by Elaine Fogel

Keep Your Small Biz Social Media Interaction Personal

It’s funny how it works… small businesses want to look bigger than they are, while corporations want to appear smaller and more personal. No one’s ever satisfied, right?

One thing’s for sure. When it comes to interacting on social media sites, being personal works best no matter the size of your business. When you give your small business a ‘face’ and a story, prospects and customers will feel more comfortable with it.

Pretending to be big or corporate can actually backfire. It’s OK to bring your social media activities down to earth while maintaining a level of professionalism. The two are not exclusive of one another.

According to a recent infographic (below) and blog post from Get Satisfaction:

With the help of social media, small businesses not only set up social communities from where their customers can interact with one another; they also communicate personally with their communities rather than through an established script of standard responses.”

Do you have any advice or best practices that can help small businesses interact personally while keeping things professional?

Click the image for a larger view.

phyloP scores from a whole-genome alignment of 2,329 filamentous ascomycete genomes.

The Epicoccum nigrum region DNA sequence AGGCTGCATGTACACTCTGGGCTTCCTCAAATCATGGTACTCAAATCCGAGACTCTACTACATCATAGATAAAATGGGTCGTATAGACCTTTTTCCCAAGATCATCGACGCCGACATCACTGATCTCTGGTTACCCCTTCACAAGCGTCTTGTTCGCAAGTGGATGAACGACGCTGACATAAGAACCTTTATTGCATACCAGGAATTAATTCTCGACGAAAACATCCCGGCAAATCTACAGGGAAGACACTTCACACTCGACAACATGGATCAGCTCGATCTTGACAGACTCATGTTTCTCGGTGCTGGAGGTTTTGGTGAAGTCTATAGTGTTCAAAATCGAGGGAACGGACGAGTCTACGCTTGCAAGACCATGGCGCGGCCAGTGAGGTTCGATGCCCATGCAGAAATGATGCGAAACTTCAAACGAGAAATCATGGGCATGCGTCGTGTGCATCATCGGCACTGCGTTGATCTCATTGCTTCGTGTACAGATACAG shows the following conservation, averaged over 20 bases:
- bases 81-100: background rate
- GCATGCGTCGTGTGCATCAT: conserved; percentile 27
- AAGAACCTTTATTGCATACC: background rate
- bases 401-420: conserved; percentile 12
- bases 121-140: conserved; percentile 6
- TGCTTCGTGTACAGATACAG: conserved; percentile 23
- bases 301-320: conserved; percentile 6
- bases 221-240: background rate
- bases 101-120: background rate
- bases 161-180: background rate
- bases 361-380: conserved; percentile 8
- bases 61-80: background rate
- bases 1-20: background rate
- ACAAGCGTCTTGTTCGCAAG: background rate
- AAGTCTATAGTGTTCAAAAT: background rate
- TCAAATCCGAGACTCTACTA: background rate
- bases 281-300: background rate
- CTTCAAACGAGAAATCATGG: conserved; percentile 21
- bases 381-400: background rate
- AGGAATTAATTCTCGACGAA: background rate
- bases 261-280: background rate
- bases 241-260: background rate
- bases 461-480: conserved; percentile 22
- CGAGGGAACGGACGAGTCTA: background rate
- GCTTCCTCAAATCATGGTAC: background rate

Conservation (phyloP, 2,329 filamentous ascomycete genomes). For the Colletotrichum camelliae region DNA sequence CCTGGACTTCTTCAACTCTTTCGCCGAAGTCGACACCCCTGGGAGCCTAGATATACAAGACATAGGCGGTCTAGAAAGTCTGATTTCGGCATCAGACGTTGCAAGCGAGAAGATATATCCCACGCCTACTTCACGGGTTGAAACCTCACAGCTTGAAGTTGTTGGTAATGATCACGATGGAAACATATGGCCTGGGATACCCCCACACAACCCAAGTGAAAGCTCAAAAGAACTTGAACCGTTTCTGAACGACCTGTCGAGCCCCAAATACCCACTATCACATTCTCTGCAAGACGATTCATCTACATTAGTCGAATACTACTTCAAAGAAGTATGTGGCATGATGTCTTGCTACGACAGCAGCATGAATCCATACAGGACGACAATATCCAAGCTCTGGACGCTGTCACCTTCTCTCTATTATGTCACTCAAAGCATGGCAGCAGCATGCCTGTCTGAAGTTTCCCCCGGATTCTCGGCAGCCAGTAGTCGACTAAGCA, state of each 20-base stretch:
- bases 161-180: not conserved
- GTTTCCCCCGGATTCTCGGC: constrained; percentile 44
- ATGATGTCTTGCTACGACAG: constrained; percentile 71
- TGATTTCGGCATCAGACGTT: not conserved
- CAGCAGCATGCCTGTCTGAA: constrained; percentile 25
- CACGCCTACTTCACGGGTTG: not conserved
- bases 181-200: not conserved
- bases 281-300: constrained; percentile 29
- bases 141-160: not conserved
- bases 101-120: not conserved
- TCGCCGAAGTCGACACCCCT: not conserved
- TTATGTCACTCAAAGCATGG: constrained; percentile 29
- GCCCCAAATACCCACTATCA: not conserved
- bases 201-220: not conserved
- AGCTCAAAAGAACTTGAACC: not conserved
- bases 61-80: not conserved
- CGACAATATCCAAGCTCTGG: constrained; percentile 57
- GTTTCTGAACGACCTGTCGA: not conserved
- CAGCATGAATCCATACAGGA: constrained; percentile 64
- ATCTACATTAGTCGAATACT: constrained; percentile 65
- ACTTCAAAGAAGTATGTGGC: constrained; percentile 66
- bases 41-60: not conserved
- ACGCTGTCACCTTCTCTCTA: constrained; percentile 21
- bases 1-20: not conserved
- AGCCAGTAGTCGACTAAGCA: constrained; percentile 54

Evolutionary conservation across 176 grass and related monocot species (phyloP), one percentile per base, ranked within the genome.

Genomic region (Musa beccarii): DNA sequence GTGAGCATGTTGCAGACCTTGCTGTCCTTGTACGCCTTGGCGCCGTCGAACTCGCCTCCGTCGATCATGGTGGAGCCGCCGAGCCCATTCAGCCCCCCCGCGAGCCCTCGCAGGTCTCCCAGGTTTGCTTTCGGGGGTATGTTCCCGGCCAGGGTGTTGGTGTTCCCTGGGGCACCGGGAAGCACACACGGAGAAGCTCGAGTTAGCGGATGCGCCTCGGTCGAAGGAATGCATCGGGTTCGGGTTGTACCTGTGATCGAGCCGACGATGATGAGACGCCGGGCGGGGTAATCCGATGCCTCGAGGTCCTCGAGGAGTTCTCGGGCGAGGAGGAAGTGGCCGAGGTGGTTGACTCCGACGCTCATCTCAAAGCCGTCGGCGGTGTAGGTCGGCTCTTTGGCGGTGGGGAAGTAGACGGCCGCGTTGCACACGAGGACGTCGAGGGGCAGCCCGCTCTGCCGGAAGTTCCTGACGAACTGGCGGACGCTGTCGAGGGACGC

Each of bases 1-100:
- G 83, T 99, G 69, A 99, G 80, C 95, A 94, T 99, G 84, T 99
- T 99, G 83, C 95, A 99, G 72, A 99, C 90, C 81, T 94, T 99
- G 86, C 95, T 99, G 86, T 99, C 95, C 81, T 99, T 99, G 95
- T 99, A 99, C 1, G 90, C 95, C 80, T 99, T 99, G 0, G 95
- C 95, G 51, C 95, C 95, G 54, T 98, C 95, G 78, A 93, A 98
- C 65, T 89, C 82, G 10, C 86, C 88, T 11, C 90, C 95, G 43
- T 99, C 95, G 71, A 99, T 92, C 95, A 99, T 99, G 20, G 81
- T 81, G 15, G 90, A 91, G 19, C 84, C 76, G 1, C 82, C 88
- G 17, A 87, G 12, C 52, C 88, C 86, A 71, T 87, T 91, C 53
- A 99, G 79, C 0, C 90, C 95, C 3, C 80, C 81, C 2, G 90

4 Responses to Keep Your Small Biz Social Media Interaction Personal

  • First of all, Jeff, your mentioning Timmy’s has hit my longing button. As a Canadian living in the American southwest, getting my Timmy’s fix is reserved for trips back ‘home.’

    I apologize to Starbucks, but I like my Tim Horton’s coffee, even if I never won the “Roll Up the Rim to Win” contest! 🙂 One word of advice on this… wait until you finish drinking the coffee before you start rolling.

    Secondly, my heart goes out to you that you missed a hole-in-one by thisssssssssss much. Quite frankly, that sucks.

    As for your examples of social media, they do demonstrate two things – engagement and fun. You may not know the person behind the Tim Horton’s social media account, but you engaged with other customers in a personal way.

    As always, thanks for weighing in!

    • Actually, I don’t engage Tim Horton’s with my post.
      I post it on my account and try to engage my “friends” and their frustration at not winning – or just winning a donut. If I was a little smarter, I would tag Timmy’s as well so that maybe I could draw more attention and new interaction.
      I always enjoy reading your posts.

      • Oh. As Gilda Radner used to say on SNL, “Never mind.” 🙂
        Thanks for the encouragement. Wish more people would jump into the conversation as you have.

  • My humble advice is to keep it social – it’s called “social media” after all.
    A regional coffee chain, Tim Hortons, runs a “roll-up-the-rim” to win promotion every year. I’ll comment on my lack of winning and ask how everyone else is doing or where the “hot” stores are. I get a lot of engagement and it has nothing to do with my organization.
    Post about interesting stuff that people who “like” you might like. For example, if you ran a golf-related business, then you might want to tell your “friends” about the golfer from St. Leo, Florida who scored two hole-in-ones in the same round of golf on April 3rd. I’d respond with my almost hole-in-one (6″ – honestly!) story.

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